Gregory Funaro: The works of Charles Dickens, especially Great Expectations and Oliver Twist. The setting is Dickensian London, and you’ll find a lot of common themes from Victorian literature running throughout the series, such as hidden identities, unrequited love, upper-class destiny, etc. There are echoes of Charlie and the Chocolate Factory, of course, and the fantasy works of Lloyd Alexander (The Chronicles of Prydain), but like so many Dickens novels, underneath all the magic and adventure, Odditorium is just a simple story of one boy’s journey toward acceptance and self-discovery.

K: Grubb has quite an odd name–how did that come about?

GF: His original name was Twip–a mash-up of Twist (Oliver) and Pip from Great Expectations. However, one day when I was writing in my office (the building is very old) I spied what looked like a maggot in the cracks between the floor tiles. It ended up being just a rogue grain of rice from some sushi I’d had a few days earlier, but the “maggot” sparked the idea for grub. The extra “b” was just something I threw in there for fun.

K: The illustrations in the novel really help bring it to life and seem to perfectly embody your words. What was your process with working with the illustrator?

GF: Along with the editors, at the beginning of the publication process I was very involved in the initial shape explorations of the Odditorium itself, but after that, as far as I know Vivienne To was pretty much on her own. I was also involved in some tweaking of illustrations along the way to make sure they jived with the story–especially in Aquaticum–but in terms of conceptualizing characters and whatnot, all that came from Vivienne. Fine by me. She is amazing.

K: Although the story is primarily adventure and fantasy, you threw in some humor throughout (I particularly love Mack!). How important do you think it was to add that to your story?

GF: Indispensable. You must have humor even in the most tragic of stories. You need a break once in a while from all the tension(Shakespeare was the master at this) and having a humorous character like Mack (who can also be serious if needed), provides a much richer experience for the reader. I think having a “comedian” in children’s books is especially important because kids can relate. However, you have to be careful, because too much (i.e., just throwing in a bunch of random jokes or snarky comments) can get annoying very quickly.

K: You majored in and teach theater–how did you find yourself writing for young adults?

GF: I actually started writing thrillers during my spare time about eight years ago. I had a couple published (they weren’t very good) and then moved over to children’s literature after the birth of my daughter. Oddly, though, I didn’t see Odditorium as a children’s book at first. In the original premise, Nigel (Mr. Grim’s right hand man) was going to be the focus of a story about Frankenstein’s monster being reunited with his long lost daughter. That idea rolled around in my head until the following summer, and by the time I started Odditorium, it was a children’s book, the monster’s daughter had somehow become Grubb, and the focus was on his journey with Alistair Grim. Nigel and his daughter’s story still exists in the book, but it’s one of the subplots.

K: Book 2 is out now! Can you give us a non-spoilery peak into what Alistair and Grubb are up to next?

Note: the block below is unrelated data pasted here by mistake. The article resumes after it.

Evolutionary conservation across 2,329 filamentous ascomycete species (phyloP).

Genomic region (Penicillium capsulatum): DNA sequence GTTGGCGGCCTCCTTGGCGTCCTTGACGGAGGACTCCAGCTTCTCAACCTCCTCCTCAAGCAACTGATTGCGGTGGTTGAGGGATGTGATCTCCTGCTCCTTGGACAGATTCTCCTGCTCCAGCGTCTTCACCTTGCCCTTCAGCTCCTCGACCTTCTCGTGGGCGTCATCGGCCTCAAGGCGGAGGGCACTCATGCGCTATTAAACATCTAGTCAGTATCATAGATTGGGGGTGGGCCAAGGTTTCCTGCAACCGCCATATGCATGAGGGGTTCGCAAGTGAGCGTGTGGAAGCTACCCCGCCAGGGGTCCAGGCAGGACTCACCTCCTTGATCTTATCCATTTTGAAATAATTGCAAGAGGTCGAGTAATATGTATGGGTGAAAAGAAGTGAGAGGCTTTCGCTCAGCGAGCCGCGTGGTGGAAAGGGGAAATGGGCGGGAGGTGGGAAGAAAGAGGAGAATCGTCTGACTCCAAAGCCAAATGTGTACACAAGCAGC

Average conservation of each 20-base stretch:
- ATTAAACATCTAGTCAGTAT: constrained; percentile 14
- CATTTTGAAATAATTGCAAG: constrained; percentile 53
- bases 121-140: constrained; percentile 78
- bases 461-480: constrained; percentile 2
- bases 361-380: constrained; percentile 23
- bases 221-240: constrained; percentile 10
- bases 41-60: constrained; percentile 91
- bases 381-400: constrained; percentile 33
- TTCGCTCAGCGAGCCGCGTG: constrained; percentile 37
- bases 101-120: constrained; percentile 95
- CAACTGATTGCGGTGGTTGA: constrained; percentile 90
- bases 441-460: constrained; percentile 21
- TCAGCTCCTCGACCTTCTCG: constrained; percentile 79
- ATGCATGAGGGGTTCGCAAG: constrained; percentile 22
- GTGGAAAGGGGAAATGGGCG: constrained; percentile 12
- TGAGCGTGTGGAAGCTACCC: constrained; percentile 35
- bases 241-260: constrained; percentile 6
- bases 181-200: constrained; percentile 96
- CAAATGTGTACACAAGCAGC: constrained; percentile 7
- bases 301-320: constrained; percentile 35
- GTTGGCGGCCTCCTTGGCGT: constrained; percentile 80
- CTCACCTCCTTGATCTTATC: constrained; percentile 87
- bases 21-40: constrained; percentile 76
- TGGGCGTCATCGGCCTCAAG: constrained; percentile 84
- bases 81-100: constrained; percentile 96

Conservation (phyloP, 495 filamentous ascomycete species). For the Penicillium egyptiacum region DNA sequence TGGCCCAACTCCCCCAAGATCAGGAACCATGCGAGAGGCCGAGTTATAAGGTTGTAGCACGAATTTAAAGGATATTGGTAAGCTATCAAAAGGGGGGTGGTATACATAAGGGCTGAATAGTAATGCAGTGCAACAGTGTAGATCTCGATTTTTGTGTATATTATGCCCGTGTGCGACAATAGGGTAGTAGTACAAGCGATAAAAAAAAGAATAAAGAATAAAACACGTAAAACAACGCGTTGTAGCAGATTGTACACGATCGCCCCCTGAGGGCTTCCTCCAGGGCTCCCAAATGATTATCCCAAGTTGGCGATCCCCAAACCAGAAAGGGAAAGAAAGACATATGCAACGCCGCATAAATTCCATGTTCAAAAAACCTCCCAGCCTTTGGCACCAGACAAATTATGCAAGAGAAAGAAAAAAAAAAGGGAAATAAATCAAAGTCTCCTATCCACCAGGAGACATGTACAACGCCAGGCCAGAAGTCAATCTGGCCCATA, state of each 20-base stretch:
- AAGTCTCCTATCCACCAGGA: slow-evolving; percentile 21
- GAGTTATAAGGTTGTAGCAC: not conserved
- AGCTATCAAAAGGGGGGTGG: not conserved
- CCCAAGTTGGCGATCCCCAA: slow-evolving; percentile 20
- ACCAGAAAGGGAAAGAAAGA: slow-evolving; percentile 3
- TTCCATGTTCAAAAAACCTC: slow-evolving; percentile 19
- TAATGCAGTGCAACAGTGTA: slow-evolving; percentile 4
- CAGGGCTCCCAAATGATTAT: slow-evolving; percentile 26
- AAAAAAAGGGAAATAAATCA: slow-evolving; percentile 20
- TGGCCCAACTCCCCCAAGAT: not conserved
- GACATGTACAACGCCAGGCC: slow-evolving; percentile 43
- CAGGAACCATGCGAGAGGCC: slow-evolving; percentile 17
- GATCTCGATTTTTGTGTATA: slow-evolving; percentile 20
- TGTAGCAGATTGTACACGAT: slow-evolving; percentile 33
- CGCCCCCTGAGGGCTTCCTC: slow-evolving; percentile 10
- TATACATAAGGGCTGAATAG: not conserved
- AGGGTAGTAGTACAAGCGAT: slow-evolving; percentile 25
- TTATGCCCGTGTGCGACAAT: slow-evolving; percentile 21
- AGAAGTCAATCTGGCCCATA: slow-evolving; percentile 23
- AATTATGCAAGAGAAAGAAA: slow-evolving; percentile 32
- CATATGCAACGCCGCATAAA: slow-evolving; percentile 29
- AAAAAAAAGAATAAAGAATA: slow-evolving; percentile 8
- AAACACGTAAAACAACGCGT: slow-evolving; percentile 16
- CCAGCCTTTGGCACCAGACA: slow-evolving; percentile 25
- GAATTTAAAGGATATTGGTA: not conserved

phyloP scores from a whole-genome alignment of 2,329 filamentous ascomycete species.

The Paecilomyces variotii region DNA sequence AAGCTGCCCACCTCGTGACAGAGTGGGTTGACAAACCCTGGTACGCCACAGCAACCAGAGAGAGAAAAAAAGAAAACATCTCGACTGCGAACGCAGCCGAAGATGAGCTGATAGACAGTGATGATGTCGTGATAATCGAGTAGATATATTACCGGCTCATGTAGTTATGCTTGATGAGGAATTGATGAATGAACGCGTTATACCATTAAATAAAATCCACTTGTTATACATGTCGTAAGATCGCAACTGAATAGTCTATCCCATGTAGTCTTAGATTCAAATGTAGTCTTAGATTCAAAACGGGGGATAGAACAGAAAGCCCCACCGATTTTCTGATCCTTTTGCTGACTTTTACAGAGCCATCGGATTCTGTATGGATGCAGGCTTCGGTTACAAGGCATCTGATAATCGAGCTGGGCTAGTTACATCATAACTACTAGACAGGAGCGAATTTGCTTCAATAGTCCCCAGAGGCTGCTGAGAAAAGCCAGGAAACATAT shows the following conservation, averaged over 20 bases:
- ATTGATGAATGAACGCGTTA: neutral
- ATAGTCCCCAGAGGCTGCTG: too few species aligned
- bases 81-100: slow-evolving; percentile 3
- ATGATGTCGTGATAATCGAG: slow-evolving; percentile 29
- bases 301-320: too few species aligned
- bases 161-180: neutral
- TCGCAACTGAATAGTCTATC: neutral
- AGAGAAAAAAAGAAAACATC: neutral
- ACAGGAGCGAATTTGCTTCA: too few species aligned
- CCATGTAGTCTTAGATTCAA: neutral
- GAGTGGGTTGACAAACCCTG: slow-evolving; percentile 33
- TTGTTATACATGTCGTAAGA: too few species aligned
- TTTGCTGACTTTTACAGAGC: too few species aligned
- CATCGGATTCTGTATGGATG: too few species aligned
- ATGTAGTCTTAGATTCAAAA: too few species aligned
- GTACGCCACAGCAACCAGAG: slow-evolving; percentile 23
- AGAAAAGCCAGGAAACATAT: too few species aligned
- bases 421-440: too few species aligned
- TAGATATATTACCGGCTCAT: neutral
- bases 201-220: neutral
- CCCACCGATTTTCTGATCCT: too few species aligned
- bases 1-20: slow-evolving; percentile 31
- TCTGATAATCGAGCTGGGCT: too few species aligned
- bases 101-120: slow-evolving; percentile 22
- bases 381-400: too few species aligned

GF: Book 2, Alistair Grim’s Odd Aquaticum, centers around an underwater quest for the legendary sword Excalibur–the only weapon powerful enough to penetrate Prince Nightshade’s armor. That’s right, the evil prince and his gang of baddies are back, along with some new characters, including a banshee assassin and a witch named Mad Malmuirie, who wants revenge on Grim for stealing her magical objects. The rest of the Odditorium’s crew is back, too, and they all journey to the mythical realm of Avalon, where the story takes a magical turn that not even Alistair Grim could have predicted.

Teachers’ Tools for Navigation: First and foremost, I think this book is going to find some major love in libraries. If we can get this into students’ hands, they are going to talk about it and pass it around. It is that kind of book. Students will want to talk about it.

In addition, aspects of the book can definitely be used to discuss allusion. Teachers can pull out excerpts of the text and excerpts of the alluded text to compare and contrast and look at how the author made parts of or ideas from the classic text come alive in this new story.

Discussion Questions: Do you believe what Mr. Grim did to help Nigel was right?; What part does Mrs. Pinch play in the story?; What stories/books does Alistair Grim’s Odditorium remind you of? Which parts of the story remind you of what story/book?; Did the author give you any clues (foreshadowing) about Grubb’s true identity?; What do you think happened to Kiyoko?

Book Trailer:  

Read This If You Loved: Harry Potter (series) by J.K. Rowling, Charlie and the Chocolate Factory by Roald Dahl, Emerald Atlas by John Stephens, Series of Unfortunate Events (series) by Lemony Snicket, The Magician’s Elephant by Kate DiCamillo, Circus Mirandus by Cassie Beasley, The Vanishing Islands by Barry Wolverton, The Dungeoneers by John David Anderson

Recommended For: 


Blog Tour with Review, Author’s Guest Post, and Giveaway!: Ghostlight by Sonia Gensler


Ghostlight_banner_final (2)


Author: Sonia Gensler
Published August 4th, 2015 by Knopf Books for Young Readers

Goodreads Summary: Things that go bump in the night are just the beginning when a summer film project becomes a real-life ghost story!

Avery is looking forward to another summer at Grandma’s farm, at least until her brother says he’s too old for “Kingdom,” the imaginary world they’d spent years creating. Lucky for her, there’s a new kid staying in the cottage down the road: a city boy with a famous dad, Julian’s more than a little full of himself, but he’s also a storyteller like Avery. So when he announces his plan to film a ghost story, Avery is eager to join in.

Unfortunately, Julian wants to film at Hilliard House, a looming, empty mansion that Grandma has absolutely forbidden her to enter. As terrified as Avery is of Grandma’s wrath, the allure of filmmaking is impossible to resist.